Ickworth House in Suffolk ranks among the National Trust’s most important stately homes. The creation of one of Britain’s most peculiar aristocrats, the 4th Earl of Bristol (he was also a bishop), the house is composed of an oversized rotunda and two Neoclassical wings. Described in its time as “a stupendous monument to folly”, it was never completed and much of the house was left empty.
The ground floor rooms, however, were finished in some style, and hung with the choicest pictures in the Bristol collection, including a famed portrait of an unknown man by Titian, a large Hogarth conversation piece, a self-portrait by Elizabeth Vigée Le Brun and a portrait of Prince Balthasar Carlos attributed to Velázquez. In the 1820s, the 1st Marquess of Bristol applied a finishing touch, with the addition of furniture made by Banting and France, then the royal furniture makers.
The best-known room in the house is the library, a white cavernous space lit by five floor-length windows hung with bright green curtains. There are relatively few books (not many Herveys have been scholars) and the decor is certainly unusual. But that is the point, for the room is a demonstration of the peculiarities of aristocratic taste. The high ceilings, for example, reflect the Earl-Bishop’s conviction that lofty rooms helped his asthma.
Aesthetically, the room is pulled together by a suite of Banting and France furniture covered in the same green silk used for the curtains—or at least it was. I visited Ickworth recently and found the furniture gone, consigned to storage. In its place were four leatherette bean bags, two psychedelically covered armchairs and a piano. Three of the five windows were shuttered up, and in front of them sat modern easels, precariously holding pictures brought in from other parts of the house. Piped music emerged from near the piano. Imagine a retirement home for well-to-do magicians, and you get the idea.
Staff at Ickworth say the removal of the furniture—which was bought by the Trust long after it acquired the house, specifically to recreate the library as it was in the early 19th century—is part of an “experiment” to help visitors enjoy a “more immersive experience”. You can now sit, they point out, directly beneath the chandelier and look up at it (I tried it, big deal).
Meanwhile, newly empowered “interpreters” (the volunteers we used to call room wardens) have been tasked with providing “intellectual access” by explaining more about the works of art on display. The Trust calls this new approach “releasing the spirit of place”, and it is a policy being “rolled out”—as the phrase goes—at Trust properties across England and Wales.
Inevitably there has been something of an outcry. The Trust says it welcomes such feedback, but I suspect we will still see more naked rooms in future. The chief executive of the Trust, Dame Helen Ghosh, has expressed her belief that houses such as Ickworth are filled with “so much stuff”. “Let’s not expect our visitors to look at every single picture in a room,” she says. “Let’s pick one lovely thing, put it in the middle of the room and light it really well. Let’s just have six or seven of those things dotted around that anybody would love—it’s not difficult.”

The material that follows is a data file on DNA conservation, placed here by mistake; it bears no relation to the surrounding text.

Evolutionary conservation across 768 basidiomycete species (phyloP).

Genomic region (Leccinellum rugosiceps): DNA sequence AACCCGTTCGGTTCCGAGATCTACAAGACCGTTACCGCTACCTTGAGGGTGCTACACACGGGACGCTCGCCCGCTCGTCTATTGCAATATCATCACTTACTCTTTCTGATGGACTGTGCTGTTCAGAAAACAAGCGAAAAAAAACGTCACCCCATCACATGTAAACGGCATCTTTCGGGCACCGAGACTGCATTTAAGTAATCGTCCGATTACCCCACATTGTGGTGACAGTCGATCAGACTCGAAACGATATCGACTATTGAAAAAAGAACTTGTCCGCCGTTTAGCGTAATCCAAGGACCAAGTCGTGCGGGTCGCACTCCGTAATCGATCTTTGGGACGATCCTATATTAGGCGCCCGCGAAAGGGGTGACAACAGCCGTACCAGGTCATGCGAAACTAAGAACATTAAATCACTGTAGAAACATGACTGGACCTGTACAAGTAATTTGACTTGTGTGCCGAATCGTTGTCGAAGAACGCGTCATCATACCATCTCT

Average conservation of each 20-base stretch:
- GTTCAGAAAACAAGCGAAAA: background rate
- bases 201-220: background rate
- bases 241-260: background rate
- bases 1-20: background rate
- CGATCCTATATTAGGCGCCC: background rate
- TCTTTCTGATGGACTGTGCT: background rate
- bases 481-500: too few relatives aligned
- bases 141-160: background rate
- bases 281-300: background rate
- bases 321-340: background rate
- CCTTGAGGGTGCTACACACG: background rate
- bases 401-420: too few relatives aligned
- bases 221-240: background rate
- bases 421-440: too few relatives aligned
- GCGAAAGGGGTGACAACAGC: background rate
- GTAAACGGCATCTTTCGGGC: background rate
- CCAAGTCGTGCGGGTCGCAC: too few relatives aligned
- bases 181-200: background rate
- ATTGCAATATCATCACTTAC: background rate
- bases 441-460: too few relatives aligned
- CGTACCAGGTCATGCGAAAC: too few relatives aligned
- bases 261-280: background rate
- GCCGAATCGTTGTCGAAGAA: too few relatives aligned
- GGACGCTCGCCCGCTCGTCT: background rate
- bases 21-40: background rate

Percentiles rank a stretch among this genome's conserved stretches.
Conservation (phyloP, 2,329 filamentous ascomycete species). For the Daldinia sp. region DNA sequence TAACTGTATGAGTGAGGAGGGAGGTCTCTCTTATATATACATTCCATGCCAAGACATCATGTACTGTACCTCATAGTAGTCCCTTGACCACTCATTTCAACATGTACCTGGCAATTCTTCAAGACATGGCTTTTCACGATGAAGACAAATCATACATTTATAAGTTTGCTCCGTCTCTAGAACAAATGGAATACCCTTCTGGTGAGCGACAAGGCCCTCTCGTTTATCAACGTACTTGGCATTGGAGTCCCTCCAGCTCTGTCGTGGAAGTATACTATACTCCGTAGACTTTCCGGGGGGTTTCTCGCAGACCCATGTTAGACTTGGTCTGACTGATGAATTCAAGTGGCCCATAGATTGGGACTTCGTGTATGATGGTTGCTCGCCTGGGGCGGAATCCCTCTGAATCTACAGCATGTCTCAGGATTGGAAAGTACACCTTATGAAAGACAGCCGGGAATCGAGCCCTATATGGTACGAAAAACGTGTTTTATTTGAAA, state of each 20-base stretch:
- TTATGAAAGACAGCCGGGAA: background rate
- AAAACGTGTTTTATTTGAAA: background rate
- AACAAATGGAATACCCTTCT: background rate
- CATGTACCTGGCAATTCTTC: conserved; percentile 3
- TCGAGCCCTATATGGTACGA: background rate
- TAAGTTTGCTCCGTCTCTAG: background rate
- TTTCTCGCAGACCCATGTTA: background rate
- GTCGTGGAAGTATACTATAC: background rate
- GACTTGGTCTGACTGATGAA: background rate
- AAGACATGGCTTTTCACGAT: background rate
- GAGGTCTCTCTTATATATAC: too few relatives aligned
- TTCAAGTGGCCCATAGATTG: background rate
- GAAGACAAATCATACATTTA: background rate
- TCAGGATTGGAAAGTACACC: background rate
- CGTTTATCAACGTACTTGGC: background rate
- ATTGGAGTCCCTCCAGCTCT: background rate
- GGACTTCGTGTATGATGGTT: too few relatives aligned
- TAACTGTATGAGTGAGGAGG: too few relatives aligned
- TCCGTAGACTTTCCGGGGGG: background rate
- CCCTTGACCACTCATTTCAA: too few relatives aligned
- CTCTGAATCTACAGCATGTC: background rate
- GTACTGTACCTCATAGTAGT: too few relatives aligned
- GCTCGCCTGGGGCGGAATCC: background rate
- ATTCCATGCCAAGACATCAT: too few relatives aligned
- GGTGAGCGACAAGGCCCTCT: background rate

Except it is. How is it possible to decide which items visitors must look at, without damaging the whole? At Ickworth, the Trust has installed key signposts pointing out things it deems worthy of our attention. In the library, the Velázquez is highlighted by a cushion placed beneath it showing a detail of the portrait (and available in the gift shop), and in the drawing room a large, cheap-looking sign points out that a writing case was used for writing. In the same room hang two of Gainsborough’s finest full-lengths, but there is no mention of these on the sign. Similarly, the Titian was hung (on my visit) with neither label nor functioning light bulb. In other words, an inevitable side-effect of what we might call the “too much stuff” strategy is that the “stuff” that remains becomes unjustly ignored, leaving the visitor impoverished.
Greater accessibility can be a good thing. Few of us can be against the careful removal of ropes and barriers in historic houses, and even the clever reimagining of historic settings—a recent Second World War theme at Upton House seems to have been a success. But such interventions must be done intelligently and must add to the integrity of the historic interior, not detract from it. Modern curatorship may mean that the days of wandering imaginatively through stately homes untroubled by the intrusion of the present day are gone forever. But bean bags are not the answer.